New Activity at Mt. Rainier Confirmed to Be Seismic (...or ICE?), Right here on ATS!

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posted on Jan, 24 2012 @ 10:31 AM
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reply to post by Olivine
 


Yeah, thanks for digging that up Olivine. PM, see what I mean? Look at that. Look at all the low frequency present.

I have already thought about the ice possibly attenuating out some of those frequencies, but that can't be it, cause clearly the 1-6 Hz range we are receiving on a regular basis with these ice quakes. The glacier would attenuate those too, but it is not. So the lack of persistent energy in those bands makes me think that it cannot be HT.




posted on Jan, 24 2012 @ 10:32 AM
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reply to post by TrueAmerican
 


OK, rest your case on this one and see if it will stay still.

Mount St Helens tremor underlain with quakes against Mt Rainier with hardly any quakes. Both at 2000Hz, or 20x speed and showing IDENTICAL frequencies.



And now listen to the two sounds joined together.

msh-rainier.wav


Can you explain to me why, of the HUNDREDS of files I have listened to here and around Arkansas every time some one singles one out I have NEVER heard this sound before?

If you think this is just ice, find me another that shows the same frequencies and sound from Rainier or Glacier Peak. I am not saying it is not, just that I have not heard this one before.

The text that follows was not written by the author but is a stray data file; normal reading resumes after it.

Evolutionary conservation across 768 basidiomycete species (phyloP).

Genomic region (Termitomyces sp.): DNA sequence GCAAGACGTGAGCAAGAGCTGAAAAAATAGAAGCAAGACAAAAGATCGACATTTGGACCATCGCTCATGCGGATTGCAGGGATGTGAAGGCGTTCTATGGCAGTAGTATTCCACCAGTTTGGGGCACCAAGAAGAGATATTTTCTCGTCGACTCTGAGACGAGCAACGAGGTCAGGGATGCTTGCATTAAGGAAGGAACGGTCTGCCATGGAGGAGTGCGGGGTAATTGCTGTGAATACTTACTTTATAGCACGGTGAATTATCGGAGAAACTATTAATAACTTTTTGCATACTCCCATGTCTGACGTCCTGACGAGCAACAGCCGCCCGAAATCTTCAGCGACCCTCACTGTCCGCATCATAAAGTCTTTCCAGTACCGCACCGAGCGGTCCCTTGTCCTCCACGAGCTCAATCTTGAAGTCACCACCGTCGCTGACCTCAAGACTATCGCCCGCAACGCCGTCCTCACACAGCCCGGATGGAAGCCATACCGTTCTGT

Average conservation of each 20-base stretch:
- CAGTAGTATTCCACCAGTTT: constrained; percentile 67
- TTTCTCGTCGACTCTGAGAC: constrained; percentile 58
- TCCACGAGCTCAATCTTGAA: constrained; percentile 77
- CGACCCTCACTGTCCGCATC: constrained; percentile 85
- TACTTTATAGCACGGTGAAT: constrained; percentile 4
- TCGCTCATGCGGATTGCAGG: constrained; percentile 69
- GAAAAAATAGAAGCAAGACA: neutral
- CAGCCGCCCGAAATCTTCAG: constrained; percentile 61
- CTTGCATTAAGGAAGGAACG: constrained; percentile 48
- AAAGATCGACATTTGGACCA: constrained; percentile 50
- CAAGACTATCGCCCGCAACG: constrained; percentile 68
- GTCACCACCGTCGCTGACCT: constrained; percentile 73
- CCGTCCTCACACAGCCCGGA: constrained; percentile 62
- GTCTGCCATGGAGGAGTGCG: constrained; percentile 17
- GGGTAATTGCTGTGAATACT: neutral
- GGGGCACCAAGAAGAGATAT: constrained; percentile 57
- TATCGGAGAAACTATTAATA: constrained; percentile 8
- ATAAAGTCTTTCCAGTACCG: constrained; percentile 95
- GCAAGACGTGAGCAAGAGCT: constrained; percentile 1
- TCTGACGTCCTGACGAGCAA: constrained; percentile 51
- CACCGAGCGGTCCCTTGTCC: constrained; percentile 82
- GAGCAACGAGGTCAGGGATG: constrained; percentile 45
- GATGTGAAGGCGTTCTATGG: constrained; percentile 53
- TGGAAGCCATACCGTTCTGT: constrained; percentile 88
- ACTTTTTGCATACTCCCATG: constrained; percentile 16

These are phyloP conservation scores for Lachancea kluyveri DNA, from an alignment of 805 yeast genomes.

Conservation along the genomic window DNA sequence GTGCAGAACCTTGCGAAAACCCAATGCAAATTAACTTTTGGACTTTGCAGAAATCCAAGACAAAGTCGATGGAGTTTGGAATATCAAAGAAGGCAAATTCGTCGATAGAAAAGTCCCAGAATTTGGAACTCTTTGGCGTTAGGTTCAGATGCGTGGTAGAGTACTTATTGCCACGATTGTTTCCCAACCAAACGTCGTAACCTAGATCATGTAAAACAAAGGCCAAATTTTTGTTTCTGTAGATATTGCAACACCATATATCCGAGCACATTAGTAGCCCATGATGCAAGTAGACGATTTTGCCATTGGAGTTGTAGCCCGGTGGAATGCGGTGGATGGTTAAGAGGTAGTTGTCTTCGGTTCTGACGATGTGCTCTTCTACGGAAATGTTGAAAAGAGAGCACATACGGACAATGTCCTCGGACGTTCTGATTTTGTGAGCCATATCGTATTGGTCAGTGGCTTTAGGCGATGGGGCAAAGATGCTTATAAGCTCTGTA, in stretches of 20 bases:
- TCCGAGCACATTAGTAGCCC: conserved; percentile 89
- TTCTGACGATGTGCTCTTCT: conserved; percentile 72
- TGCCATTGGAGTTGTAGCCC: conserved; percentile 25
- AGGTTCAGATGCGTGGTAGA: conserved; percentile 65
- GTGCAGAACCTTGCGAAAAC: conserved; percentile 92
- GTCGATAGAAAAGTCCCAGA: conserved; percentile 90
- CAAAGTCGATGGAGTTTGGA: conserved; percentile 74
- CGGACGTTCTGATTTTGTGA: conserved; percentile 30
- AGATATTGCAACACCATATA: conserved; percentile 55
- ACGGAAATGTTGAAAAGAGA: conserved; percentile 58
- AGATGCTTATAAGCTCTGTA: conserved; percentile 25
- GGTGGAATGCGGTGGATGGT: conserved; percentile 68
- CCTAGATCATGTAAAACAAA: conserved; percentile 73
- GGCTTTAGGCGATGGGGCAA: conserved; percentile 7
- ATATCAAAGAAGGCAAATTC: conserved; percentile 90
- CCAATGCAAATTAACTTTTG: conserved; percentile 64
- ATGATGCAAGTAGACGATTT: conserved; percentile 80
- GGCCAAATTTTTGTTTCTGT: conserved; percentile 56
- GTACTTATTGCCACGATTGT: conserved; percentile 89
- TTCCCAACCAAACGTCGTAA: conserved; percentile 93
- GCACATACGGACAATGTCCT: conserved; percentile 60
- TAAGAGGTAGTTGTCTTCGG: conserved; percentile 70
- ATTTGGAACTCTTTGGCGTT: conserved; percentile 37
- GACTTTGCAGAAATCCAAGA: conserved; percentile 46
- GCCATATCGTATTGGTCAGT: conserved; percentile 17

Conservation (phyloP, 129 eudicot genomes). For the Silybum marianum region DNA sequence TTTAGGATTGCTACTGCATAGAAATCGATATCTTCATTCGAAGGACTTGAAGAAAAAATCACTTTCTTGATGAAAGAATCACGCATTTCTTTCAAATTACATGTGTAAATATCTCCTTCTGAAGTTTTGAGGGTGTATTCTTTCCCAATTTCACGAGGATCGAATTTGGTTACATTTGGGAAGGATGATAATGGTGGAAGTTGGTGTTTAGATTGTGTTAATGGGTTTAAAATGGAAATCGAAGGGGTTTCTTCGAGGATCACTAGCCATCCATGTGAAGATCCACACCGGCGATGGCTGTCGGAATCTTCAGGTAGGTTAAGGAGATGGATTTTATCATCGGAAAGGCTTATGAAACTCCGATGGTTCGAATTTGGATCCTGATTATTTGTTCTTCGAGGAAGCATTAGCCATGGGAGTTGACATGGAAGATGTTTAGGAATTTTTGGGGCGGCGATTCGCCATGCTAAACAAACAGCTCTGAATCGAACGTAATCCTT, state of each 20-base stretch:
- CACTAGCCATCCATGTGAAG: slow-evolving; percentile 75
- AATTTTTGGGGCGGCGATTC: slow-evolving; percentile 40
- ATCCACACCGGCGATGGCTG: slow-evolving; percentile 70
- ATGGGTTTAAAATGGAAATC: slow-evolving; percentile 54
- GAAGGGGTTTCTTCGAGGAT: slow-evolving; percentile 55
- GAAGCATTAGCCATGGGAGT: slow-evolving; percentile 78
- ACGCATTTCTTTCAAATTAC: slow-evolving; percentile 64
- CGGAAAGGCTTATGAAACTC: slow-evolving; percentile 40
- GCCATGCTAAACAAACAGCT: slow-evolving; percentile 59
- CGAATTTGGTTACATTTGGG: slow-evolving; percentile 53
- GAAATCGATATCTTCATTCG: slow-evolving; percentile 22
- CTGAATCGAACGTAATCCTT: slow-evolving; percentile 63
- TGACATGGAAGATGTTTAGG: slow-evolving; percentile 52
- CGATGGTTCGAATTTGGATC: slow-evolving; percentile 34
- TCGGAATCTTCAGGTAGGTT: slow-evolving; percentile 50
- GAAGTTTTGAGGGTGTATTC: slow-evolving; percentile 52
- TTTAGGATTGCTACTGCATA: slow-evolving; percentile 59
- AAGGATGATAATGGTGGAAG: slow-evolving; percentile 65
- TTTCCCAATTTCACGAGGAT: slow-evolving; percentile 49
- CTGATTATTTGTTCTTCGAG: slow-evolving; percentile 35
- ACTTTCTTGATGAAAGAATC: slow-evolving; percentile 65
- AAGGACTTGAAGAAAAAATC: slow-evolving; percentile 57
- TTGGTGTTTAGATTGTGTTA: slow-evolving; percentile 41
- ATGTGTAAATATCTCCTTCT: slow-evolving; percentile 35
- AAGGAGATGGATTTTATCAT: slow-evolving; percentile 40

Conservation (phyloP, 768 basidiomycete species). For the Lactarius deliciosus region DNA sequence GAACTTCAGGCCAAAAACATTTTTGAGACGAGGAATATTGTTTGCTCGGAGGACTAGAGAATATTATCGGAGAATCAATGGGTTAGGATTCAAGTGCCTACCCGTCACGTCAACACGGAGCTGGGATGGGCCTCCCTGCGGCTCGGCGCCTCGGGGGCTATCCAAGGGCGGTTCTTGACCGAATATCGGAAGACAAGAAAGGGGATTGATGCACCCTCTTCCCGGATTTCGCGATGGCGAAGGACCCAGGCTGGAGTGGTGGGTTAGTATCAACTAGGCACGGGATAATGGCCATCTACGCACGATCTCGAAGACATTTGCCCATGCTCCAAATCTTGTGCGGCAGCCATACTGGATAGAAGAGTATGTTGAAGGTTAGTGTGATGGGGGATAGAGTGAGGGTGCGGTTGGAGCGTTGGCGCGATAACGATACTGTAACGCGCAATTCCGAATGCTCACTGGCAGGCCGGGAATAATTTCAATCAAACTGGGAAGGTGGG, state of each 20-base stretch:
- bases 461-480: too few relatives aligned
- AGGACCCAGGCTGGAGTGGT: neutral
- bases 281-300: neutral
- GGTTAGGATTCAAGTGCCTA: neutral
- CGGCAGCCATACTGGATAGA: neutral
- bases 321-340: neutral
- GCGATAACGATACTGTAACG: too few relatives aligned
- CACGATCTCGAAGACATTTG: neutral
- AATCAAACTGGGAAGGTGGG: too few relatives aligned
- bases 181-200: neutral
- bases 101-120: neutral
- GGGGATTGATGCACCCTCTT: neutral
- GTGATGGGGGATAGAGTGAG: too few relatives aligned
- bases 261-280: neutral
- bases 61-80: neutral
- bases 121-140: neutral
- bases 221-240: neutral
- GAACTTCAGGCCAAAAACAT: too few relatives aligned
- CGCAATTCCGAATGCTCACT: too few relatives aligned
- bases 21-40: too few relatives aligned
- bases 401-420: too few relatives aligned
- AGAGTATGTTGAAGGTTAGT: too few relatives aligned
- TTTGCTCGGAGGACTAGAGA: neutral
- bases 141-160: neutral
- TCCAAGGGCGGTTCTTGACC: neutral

edit on 24/1/2012 by PuterMan because: (no reason given)



posted on Jan, 24 2012 @ 10:37 AM
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reply to post by TrueAmerican
 



cause clearly the 1-6 Hz range we are receiving on a regular basis with these ice quakes


Actually little or no 1 Hz. Almost all of the signals i have looked at so far are between 5Hz and 15Hz. Very few show the low seismic persistent signal that you yourself have commented on when looking at known seismic events.



posted on Jan, 24 2012 @ 10:50 AM
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reply to post by PuterMan
 


You are not setup for running, streaming spectrograms. And you will only see what have pulled in raw data. I am seeing it all at this point.True that 1 Hz itself is not a predominant frequency, but it is there nonetheless in a lot of these quakes. But let's not argue semantics, shall we? I think you get the point.

Your opinions are highly noted. If you think there is even a minute chance that was HT, then it behooves us all the more to keep an eye on Rainier.